Balak in a Nutshell


Numbers 22:2–25:9

Balak, the king of Moab, summons the prophet Balaam to curse the people of Israel. On the way, Balaam is berated by his donkey, who sees, before Balaam does, the angel that G‑d sends to block their way. Three times, from three different vantage points, Balaam attempts to pronounce his curses; each time, blessings issue forth instead. Balaam also prophesies on the end of the days and the coming of Moshiach.

The people fall prey to the charms of the daughters of Moab, and are enticed to worship the idol Peor. When a high-ranking Israelite official publicly takes a Midianite princess into a tent, Pinchas kills them both, stopping the plague raging among the people.

Toldot in a Nutshell Genesis 25:19-28:9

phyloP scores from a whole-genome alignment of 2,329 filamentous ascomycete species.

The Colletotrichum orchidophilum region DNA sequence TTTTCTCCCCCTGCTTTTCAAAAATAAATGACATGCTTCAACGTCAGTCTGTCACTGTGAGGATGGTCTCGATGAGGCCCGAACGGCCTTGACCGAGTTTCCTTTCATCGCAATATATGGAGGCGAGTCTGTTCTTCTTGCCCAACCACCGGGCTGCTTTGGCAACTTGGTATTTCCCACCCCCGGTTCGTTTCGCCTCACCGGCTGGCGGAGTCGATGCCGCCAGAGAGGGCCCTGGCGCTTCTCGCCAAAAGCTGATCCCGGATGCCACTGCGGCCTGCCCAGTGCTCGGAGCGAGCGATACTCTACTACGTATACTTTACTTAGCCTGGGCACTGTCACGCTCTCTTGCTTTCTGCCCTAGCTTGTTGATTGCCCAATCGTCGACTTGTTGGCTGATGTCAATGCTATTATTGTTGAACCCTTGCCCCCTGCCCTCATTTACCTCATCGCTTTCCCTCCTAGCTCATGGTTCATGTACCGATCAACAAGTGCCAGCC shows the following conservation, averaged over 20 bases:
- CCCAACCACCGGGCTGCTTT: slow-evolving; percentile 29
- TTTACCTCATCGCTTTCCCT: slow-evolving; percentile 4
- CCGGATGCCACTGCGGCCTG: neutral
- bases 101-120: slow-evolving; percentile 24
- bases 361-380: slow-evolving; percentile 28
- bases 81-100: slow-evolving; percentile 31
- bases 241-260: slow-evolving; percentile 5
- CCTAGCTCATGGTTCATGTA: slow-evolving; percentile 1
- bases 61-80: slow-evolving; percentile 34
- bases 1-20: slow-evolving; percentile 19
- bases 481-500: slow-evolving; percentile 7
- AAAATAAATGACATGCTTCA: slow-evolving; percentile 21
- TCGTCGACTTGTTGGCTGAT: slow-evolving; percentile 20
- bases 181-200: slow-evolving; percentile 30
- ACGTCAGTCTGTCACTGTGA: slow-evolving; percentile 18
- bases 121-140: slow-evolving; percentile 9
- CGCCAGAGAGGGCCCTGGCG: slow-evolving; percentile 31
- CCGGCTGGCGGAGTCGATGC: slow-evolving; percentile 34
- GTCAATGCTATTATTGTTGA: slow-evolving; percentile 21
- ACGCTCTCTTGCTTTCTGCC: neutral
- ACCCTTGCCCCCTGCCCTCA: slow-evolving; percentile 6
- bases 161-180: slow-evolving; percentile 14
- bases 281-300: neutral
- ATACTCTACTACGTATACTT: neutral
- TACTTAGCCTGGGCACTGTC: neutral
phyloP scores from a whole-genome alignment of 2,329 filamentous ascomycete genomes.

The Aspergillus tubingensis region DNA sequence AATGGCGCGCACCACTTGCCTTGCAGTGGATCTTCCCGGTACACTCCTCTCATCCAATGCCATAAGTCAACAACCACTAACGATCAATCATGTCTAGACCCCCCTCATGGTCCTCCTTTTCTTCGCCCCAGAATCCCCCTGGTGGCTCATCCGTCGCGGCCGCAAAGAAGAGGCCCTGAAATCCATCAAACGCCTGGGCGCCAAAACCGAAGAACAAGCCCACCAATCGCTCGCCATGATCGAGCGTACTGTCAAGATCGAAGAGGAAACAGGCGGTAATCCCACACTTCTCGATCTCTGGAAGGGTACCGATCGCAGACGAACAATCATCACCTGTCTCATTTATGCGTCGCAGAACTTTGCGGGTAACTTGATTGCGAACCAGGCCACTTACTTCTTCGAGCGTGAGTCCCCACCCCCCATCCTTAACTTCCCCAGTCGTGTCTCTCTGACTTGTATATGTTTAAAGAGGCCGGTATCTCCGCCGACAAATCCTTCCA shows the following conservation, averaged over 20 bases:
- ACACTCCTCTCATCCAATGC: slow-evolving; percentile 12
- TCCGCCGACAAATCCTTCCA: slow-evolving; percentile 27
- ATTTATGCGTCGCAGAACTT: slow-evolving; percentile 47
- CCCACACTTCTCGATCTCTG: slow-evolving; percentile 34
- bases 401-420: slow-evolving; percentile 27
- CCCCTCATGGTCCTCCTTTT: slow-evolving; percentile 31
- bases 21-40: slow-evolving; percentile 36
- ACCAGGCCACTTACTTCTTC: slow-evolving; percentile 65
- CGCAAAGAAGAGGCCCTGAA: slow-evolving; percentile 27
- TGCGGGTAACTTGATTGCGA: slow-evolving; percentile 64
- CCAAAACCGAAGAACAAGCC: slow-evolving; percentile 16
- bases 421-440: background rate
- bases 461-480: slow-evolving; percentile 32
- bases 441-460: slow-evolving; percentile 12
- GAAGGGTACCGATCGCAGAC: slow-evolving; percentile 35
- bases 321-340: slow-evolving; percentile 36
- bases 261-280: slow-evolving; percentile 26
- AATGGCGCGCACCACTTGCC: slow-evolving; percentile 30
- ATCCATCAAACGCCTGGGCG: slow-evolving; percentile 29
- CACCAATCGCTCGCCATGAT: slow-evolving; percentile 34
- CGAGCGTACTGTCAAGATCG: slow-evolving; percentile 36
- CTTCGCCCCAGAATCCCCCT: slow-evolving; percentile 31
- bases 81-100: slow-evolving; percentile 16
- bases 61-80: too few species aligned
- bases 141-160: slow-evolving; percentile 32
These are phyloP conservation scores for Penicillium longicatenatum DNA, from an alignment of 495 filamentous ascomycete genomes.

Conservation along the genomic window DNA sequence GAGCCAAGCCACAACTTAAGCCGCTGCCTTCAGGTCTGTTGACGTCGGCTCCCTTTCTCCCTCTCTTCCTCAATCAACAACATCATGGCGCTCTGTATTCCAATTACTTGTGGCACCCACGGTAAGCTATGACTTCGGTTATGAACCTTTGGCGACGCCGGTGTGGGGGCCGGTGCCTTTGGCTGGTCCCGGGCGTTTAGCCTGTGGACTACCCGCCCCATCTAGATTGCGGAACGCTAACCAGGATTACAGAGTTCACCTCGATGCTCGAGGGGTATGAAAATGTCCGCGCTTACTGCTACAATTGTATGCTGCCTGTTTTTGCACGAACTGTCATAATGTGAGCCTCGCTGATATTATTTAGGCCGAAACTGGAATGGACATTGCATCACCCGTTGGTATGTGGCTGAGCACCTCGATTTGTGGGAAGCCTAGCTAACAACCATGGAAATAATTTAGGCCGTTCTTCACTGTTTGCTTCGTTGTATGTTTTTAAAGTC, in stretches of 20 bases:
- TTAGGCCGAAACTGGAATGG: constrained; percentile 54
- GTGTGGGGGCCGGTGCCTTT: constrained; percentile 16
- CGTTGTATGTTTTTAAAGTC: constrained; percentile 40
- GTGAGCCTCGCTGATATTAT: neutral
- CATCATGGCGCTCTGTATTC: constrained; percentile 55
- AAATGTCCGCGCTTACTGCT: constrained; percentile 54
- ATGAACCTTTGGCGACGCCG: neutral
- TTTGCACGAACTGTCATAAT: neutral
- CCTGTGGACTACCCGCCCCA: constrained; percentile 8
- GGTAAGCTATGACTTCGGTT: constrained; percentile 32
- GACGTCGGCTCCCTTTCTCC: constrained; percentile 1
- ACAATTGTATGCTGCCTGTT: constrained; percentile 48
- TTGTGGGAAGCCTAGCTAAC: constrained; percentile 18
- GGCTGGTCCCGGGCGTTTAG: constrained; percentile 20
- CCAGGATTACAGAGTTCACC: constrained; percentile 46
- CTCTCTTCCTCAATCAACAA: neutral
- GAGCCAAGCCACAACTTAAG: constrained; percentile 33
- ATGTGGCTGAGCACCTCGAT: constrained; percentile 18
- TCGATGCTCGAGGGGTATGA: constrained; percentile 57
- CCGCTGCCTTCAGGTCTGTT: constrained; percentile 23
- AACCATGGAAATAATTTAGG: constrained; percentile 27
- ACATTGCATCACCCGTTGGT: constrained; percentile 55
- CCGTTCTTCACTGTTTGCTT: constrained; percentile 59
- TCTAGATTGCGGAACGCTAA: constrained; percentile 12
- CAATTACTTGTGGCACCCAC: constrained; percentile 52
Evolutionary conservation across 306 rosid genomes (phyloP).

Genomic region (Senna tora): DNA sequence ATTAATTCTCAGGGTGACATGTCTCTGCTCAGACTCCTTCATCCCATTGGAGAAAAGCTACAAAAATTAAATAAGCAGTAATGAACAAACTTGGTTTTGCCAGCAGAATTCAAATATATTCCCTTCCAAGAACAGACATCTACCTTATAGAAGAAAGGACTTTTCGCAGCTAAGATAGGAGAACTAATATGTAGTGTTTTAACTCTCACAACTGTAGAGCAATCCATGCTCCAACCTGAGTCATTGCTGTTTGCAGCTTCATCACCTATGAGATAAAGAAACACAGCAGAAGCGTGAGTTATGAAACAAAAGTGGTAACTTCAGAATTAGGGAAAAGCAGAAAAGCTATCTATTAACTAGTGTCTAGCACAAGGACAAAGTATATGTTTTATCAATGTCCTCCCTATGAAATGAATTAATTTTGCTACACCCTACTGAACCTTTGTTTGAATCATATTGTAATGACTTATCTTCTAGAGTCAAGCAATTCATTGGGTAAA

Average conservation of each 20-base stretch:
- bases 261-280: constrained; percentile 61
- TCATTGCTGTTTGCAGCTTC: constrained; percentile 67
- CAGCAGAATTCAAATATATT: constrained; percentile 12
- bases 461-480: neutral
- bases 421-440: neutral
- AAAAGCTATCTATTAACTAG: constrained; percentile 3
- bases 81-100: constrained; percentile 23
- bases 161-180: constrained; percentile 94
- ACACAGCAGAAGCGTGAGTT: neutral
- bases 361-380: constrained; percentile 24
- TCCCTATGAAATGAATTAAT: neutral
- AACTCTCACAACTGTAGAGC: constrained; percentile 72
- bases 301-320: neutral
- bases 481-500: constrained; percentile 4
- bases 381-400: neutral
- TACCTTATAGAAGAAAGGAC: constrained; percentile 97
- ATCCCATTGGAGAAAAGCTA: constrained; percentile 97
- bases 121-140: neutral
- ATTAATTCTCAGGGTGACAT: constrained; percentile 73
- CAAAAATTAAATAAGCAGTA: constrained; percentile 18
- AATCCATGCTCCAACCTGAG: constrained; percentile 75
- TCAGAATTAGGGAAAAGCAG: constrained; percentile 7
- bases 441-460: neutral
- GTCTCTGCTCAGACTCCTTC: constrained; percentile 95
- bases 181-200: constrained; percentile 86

Yitzchak and Rivka endure twenty childless years, until their prayers are answered and Rivka conceives. She experiences a difficult pregnancy as the “children struggle inside her”; G‑d tells her that “there are two nations in your womb,” and that the younger will prevail over the elder. Esav emerges first; Yakov is born clutching Esav’s heel. Esav grows up to be “a cunning hunter, a man of the field”; Yacov is “a wholesome man,” a dweller in the tents of learning. Isaac favours Esav; Rivka loves Yacov. Returning exhausted and hungry from the hunt one day, Esav sells his birthright (his rights as the firstborn) to Yacov for a pot of red lentil stew. In Gerar, in the land of the Philistines, Isaac presents Rivka as his sister, out of fear that he will be killed by someone coveting her beauty. He farms the land, reopens the wells dug by his father Abraham, and digs a series of his own wells: over the first two there is strife with the Philistines, but the waters of the third well are enjoyed in tranquility. Esav marries two Hittite women. Isaac grows old and blind, and expresses his desire to bless Esav before he dies. While Esau goes off to hunt for his father’s favourite food, Rivka dresses Yacov in Esav’s clothes, covers his arms and neck with goatskins to simulate the feel of his hairier brother, prepares a similar dish, and sends Jacob to his father. Yacov receives his father’s blessings for “the dew of the heaven and the fat of the land” and mastery over his brother. When Esav returns and the deception is revealed, all Yitzchak can do for his weeping son is to predict that he will live by his sword, and that when Yacov falters, the younger brother will forfeit his supremacy over the elder. Yacov leaves home for Charan to flee Esav’s wrath and to find a wife in the family of his mother’s brother, Laban. Esav marries a third wife—Machalath, the daughter of Ishmael.